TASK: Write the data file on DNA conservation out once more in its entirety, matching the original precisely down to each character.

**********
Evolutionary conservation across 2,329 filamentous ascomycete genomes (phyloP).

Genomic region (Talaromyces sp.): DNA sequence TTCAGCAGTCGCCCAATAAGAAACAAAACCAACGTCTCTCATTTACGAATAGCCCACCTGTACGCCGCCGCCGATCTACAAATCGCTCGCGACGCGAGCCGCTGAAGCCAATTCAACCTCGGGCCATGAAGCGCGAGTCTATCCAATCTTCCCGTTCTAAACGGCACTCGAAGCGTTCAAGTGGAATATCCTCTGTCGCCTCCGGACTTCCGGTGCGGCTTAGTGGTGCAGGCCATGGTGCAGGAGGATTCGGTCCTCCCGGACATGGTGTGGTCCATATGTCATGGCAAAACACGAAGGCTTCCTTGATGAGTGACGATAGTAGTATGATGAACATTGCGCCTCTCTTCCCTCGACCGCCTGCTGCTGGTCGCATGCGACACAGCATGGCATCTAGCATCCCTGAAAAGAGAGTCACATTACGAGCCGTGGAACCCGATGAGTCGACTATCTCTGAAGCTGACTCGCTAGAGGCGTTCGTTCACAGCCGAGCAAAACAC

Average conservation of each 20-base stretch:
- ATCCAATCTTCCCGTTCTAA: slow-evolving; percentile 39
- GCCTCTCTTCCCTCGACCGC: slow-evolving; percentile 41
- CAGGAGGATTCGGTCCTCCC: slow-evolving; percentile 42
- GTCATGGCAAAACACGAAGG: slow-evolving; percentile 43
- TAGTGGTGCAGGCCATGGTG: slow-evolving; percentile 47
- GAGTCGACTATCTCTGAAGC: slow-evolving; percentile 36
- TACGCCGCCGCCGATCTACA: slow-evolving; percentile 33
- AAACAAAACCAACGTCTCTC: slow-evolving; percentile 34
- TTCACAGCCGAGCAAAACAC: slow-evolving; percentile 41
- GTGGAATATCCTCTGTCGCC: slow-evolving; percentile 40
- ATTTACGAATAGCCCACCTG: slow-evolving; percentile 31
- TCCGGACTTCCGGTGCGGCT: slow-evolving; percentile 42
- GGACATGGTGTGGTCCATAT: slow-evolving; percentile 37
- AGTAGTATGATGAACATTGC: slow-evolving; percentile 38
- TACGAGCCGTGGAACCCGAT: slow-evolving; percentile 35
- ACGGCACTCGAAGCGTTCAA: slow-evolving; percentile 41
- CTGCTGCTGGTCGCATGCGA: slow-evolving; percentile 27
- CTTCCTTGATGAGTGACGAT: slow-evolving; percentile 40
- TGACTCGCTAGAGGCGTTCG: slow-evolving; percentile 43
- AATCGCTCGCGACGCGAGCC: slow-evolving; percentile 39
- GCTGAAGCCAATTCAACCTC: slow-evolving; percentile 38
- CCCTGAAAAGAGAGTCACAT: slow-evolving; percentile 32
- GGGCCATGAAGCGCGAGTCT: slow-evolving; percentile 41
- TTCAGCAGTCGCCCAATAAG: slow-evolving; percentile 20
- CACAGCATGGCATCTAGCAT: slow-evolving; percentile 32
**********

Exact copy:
Evolutionary conservation across 2,329 filamentous ascomycete genomes (phyloP).

Genomic region (Talaromyces sp.): DNA sequence TTCAGCAGTCGCCCAATAAGAAACAAAACCAACGTCTCTCATTTACGAATAGCCCACCTGTACGCCGCCGCCGATCTACAAATCGCTCGCGACGCGAGCCGCTGAAGCCAATTCAACCTCGGGCCATGAAGCGCGAGTCTATCCAATCTTCCCGTTCTAAACGGCACTCGAAGCGTTCAAGTGGAATATCCTCTGTCGCCTCCGGACTTCCGGTGCGGCTTAGTGGTGCAGGCCATGGTGCAGGAGGATTCGGTCCTCCCGGACATGGTGTGGTCCATATGTCATGGCAAAACACGAAGGCTTCCTTGATGAGTGACGATAGTAGTATGATGAACATTGCGCCTCTCTTCCCTCGACCGCCTGCTGCTGGTCGCATGCGACACAGCATGGCATCTAGCATCCCTGAAAAGAGAGTCACATTACGAGCCGTGGAACCCGATGAGTCGACTATCTCTGAAGCTGACTCGCTAGAGGCGTTCGTTCACAGCCGAGCAAAACAC

Average conservation of each 20-base stretch:
- ATCCAATCTTCCCGTTCTAA: slow-evolving; percentile 39
- GCCTCTCTTCCCTCGACCGC: slow-evolving; percentile 41
- CAGGAGGATTCGGTCCTCCC: slow-evolving; percentile 42
- GTCATGGCAAAACACGAAGG: slow-evolving; percentile 43
- TAGTGGTGCAGGCCATGGTG: slow-evolving; percentile 47
- GAGTCGACTATCTCTGAAGC: slow-evolving; percentile 36
- TACGCCGCCGCCGATCTACA: slow-evolving; percentile 33
- AAACAAAACCAACGTCTCTC: slow-evolving; percentile 34
- TTCACAGCCGAGCAAAACAC: slow-evolving; percentile 41
- GTGGAATATCCTCTGTCGCC: slow-evolving; percentile 40
- ATTTACGAATAGCCCACCTG: slow-evolving; percentile 31
- TCCGGACTTCCGGTGCGGCT: slow-evolving; percentile 42
- GGACATGGTGTGGTCCATAT: slow-evolving; percentile 37
- AGTAGTATGATGAACATTGC: slow-evolving; percentile 38
- TACGAGCCGTGGAACCCGAT: slow-evolving; percentile 35
- ACGGCACTCGAAGCGTTCAA: slow-evolving; percentile 41
- CTGCTGCTGGTCGCATGCGA: slow-evolving; percentile 27
- CTTCCTTGATGAGTGACGAT: slow-evolving; percentile 40
- TGACTCGCTAGAGGCGTTCG: slow-evolving; percentile 43
- AATCGCTCGCGACGCGAGCC: slow-evolving; percentile 39
- GCTGAAGCCAATTCAACCTC: slow-evolving; percentile 38
- CCCTGAAAAGAGAGTCACAT: slow-evolving; percentile 32
- GGGCCATGAAGCGCGAGTCT: slow-evolving; percentile 41
- TTCAGCAGTCGCCCAATAAG: slow-evolving; percentile 20
- CACAGCATGGCATCTAGCAT: slow-evolving; percentile 32